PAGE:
Brian Carroll’s “Early Twentieth Century Heroes: Coverage of Negro League Baseball in the Pittsburgh Courier and the Chicago Defender” studies the partnership of the African American press, local business communities, and baseball men such as Rube Foster to form the Negro National League and the later Eastern Colored League. Carroll cites newspaper coverage that considers ball club owners as community heroes until the 1930s, when the profiles of individual players were raised to star status from an inferior position. As Carroll describes, while some players were at times vilified as greedy by owners and reporters alike, other players such as Satchel Paige emerged who radiated excellence on the field and personality both on and off the diamond.17
Duke Goldman’s in-depth and meticulously referenced “The Business Meetings of Negro League Baseball (NLB),” segues from baseball diamonds and uniforms to executive digs and business attire. The article concerns NLB’s winter and in-season meetings from the formation of a second Negro National League in 1933 through the last gasp of the Negro American League in 1962. Accounts of club and player transactions, bickering administrative factions, interleague squabbles, strained relationships between Black and White owners and promoters, and controversies over the “clowning” antics of some teams can be found here.18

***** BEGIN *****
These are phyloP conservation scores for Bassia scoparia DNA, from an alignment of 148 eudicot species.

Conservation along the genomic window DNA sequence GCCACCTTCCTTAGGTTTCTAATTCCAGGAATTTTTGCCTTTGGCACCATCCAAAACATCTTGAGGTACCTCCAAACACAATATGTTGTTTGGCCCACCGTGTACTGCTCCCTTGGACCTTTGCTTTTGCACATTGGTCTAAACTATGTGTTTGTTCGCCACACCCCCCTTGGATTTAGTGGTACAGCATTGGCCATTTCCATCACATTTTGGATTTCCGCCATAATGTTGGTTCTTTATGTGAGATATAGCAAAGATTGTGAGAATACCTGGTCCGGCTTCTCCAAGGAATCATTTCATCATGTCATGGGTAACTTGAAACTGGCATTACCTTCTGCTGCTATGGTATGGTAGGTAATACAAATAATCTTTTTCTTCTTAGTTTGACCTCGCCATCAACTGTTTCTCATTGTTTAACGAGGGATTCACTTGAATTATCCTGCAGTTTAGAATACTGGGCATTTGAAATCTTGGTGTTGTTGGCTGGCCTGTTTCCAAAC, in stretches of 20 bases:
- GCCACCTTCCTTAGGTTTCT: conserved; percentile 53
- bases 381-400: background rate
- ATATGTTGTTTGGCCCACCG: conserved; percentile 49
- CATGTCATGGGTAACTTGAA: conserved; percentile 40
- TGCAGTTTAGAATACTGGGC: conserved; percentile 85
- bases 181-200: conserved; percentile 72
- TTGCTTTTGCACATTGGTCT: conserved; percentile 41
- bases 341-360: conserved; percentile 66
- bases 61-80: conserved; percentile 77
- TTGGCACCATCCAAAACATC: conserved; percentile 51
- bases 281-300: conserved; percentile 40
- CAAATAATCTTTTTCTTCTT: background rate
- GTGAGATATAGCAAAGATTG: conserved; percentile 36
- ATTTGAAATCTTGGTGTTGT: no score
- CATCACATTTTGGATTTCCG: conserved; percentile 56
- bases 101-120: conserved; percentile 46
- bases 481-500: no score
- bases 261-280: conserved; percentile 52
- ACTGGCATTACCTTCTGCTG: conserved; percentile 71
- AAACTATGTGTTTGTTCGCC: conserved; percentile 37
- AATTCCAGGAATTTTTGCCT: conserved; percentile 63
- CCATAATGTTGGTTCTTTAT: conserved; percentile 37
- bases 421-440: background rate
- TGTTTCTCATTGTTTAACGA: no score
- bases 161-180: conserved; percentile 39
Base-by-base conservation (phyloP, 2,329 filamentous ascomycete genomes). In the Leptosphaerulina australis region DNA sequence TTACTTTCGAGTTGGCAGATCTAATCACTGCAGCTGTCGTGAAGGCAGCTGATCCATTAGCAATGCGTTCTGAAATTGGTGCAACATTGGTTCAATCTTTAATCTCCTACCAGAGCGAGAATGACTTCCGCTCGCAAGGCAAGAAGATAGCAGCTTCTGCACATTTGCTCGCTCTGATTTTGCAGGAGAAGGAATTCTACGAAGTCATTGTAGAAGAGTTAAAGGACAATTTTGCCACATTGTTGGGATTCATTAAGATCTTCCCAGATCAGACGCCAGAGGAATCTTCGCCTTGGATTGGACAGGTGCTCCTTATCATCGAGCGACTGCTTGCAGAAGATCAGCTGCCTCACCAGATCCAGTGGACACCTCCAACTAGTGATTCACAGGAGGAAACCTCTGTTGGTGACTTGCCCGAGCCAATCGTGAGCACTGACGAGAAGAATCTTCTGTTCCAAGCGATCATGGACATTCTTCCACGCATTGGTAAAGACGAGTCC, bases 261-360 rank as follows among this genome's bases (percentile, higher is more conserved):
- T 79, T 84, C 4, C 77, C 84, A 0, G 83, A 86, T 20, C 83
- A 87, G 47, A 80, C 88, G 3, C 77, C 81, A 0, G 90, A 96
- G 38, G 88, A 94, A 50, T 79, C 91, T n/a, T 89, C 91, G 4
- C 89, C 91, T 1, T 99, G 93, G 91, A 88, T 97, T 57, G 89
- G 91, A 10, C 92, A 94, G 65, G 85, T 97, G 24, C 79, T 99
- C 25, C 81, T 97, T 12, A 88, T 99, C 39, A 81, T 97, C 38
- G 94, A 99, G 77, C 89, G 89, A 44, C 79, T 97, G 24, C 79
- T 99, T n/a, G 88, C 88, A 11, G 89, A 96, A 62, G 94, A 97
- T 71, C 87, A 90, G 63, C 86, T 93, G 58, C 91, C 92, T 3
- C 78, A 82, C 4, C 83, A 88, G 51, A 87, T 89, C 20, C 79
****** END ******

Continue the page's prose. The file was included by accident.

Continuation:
Fittingly, the collection closes with longtime Black ball player and manager (and former SABR member) Gentleman Dave Malarcher’s poignant ode to Oscar Charleston, which first appeared in the 1978 Baseball Research Journal.19
The articles in From Rube to Robinson collectively assert that Black baseball’s history belongs directly alongside that of White or segregated baseball. Furthermore, the development of Black baseball as an institution was a part of the larger struggle for racial justice. The challenges of life on and off the field of a professional baseball player were experienced by Black players in ways unique to a population denied the promise of full emancipation. When White baseball shut down the promise of equal opportunity with the “gentlemen’s agreements” of the 1880s, it guaranteed that the lot of the Black ballplayer would be bound up with the attempt of the larger Black population trying to overcome the legacy of slavery.